Renal denervation – a new possibility of non-pharmacological treatment of heart failure
Renal denervation does not involve any pharmacological treatment. It is a multiple application of radiofrequency energy using a thin catheter via the femoral artery and a long-term "denervation" of the sympathetic nerves around the renal arteries. The aim of this pilot study was to compare the outcomes of patients with advanced heart failure receiving standard pharmacological treatment or renal denervation.
Transcatheter renal denervation represents a novel therapy for treating patients with treatment resistant hypertension, a condition which greatly increases the risk of myocardial infarction and stroke. The Symplicity Hypertension I and II studies have suggested that this procedure significantly lowers blood pressure in these patients with few remaining options in terms of treatment.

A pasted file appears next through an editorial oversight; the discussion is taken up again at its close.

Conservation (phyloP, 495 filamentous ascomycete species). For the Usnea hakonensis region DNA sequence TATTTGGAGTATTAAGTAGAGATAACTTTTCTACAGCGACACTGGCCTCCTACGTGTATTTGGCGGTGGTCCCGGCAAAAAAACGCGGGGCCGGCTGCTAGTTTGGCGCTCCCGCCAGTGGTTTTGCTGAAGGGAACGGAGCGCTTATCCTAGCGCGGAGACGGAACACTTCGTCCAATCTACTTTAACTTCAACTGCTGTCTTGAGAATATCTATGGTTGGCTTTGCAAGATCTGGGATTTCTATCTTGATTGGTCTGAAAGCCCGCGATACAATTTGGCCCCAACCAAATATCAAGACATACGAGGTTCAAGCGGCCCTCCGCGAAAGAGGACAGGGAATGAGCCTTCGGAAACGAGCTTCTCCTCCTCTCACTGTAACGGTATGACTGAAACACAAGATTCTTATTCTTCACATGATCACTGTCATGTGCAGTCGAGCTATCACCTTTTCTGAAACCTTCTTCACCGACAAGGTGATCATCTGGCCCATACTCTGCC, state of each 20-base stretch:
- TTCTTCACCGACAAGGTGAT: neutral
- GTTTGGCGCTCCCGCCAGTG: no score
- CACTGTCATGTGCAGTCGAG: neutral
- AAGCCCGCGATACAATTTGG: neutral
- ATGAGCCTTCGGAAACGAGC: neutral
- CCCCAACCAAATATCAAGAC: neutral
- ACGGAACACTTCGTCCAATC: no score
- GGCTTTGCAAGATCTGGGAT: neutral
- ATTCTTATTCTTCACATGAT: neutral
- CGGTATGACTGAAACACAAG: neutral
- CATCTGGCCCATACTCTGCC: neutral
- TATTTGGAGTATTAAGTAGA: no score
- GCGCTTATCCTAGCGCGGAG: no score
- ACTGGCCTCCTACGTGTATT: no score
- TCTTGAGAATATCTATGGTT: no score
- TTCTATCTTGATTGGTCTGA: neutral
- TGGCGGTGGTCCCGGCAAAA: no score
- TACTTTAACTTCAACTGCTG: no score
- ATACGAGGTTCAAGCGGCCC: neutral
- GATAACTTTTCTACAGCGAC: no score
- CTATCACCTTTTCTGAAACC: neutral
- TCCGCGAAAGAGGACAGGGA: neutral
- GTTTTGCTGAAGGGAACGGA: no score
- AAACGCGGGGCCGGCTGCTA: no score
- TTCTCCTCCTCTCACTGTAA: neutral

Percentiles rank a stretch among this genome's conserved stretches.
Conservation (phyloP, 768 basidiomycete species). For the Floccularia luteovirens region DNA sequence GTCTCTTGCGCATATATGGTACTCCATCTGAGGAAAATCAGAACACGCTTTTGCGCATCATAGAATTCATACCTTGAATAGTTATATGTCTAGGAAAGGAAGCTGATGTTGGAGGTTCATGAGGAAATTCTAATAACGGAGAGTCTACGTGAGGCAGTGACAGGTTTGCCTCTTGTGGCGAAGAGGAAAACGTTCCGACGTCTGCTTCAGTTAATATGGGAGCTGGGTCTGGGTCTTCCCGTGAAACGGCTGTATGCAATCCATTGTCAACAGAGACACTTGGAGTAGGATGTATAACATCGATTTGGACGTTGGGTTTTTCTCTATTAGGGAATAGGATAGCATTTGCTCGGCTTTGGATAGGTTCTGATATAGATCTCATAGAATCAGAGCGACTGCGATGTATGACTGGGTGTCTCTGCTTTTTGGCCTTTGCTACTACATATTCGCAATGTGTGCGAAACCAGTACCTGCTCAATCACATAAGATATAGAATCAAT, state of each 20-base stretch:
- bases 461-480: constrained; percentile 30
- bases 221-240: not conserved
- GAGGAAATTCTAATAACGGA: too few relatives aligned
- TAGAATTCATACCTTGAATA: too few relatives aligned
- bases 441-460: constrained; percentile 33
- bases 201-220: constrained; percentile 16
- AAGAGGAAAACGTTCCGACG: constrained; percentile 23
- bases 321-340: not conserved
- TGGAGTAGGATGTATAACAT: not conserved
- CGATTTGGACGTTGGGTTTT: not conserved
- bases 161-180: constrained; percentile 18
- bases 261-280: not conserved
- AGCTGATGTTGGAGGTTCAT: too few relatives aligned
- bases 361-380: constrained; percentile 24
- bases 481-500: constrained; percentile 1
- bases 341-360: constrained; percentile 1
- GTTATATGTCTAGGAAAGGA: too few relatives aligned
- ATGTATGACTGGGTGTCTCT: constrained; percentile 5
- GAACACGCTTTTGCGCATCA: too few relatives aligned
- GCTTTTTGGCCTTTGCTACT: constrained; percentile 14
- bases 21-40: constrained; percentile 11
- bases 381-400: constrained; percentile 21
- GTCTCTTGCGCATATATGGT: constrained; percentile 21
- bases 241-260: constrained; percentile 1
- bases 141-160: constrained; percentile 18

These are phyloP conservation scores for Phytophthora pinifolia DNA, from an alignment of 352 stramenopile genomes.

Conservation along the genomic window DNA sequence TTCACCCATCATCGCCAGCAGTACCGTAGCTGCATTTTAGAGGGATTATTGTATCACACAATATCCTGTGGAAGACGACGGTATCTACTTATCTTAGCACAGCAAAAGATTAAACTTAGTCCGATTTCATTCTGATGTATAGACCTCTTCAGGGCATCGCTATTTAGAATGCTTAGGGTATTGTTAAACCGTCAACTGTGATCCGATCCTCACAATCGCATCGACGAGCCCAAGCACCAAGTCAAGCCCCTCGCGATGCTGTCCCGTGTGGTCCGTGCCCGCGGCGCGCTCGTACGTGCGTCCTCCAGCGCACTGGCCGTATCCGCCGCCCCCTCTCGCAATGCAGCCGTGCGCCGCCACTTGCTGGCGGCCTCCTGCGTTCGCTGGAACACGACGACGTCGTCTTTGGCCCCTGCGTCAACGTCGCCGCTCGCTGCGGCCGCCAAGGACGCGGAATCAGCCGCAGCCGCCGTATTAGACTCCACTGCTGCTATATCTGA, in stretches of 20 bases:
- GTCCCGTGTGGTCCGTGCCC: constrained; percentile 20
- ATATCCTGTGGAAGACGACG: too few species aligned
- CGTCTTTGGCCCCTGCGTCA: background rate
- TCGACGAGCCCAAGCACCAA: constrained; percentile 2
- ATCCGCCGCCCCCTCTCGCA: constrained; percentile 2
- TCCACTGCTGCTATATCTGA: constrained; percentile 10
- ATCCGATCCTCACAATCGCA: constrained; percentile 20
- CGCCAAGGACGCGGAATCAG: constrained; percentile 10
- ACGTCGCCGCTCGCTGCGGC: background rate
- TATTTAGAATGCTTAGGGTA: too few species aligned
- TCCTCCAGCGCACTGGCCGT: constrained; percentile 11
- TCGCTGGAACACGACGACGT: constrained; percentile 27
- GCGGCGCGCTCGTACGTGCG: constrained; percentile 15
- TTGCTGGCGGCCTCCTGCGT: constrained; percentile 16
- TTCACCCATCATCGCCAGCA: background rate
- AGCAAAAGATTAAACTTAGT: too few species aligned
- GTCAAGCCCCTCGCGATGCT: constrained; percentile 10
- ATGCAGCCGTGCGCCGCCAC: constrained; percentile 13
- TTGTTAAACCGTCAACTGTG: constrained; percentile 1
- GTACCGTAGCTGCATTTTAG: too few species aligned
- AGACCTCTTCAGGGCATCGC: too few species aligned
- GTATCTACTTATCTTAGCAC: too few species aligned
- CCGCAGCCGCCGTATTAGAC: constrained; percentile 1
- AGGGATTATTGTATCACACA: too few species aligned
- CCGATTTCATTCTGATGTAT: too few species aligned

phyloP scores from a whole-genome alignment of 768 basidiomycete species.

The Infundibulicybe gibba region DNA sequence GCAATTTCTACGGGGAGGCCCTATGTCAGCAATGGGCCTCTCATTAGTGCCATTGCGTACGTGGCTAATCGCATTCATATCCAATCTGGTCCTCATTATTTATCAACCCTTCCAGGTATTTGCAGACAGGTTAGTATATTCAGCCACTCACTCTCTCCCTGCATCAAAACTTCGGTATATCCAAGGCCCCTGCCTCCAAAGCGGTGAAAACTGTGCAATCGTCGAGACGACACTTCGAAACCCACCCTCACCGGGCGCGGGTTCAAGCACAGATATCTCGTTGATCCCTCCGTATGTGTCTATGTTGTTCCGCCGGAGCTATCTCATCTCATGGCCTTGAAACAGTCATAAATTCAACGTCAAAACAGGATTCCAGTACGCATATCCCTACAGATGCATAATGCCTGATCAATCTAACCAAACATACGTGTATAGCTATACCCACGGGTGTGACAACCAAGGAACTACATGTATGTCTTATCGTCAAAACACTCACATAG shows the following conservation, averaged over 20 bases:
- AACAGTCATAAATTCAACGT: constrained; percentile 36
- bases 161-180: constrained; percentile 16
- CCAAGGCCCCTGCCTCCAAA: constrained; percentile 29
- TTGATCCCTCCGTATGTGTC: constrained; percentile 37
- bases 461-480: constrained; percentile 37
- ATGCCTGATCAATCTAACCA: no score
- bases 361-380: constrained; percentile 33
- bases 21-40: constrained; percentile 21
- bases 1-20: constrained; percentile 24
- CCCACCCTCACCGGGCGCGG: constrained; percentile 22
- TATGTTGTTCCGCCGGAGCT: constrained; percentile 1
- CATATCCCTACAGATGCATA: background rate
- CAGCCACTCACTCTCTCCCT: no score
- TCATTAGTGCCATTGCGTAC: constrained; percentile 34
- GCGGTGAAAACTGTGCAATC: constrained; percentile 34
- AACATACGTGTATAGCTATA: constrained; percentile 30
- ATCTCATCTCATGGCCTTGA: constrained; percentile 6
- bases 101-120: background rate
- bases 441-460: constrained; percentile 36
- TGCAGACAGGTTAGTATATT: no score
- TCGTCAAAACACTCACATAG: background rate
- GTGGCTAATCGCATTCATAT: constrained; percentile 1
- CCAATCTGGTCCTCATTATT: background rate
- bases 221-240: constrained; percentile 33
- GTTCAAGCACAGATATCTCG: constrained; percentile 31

Findings suggest that renal denervation regenerates blood vessels and could reduce cardiovascular events. Malignant arterial hypertension was historically treated with surgical thoracolumbar splanchnicectomy. In 2009 the concept of sympathectomy was reintroduced with intravasal catheter-based percutaneous renal sympathetic denervation (RDN) used in patients suffering from resistant arterial hypertension.
Catheter-based renal sympathetic denervation (RDN) improves anxiety, depression, quality of life and stress in patients with resistant hypertension.Arterial hypertension is often associated with several psychological comorbidities, such as anxiety and panic disorders, leading to impaired quality of life. RDN is a novel treatment option for patients with resistant hypertension and has been shown to reduce local and whole-body sympathetic activity and blood pressure.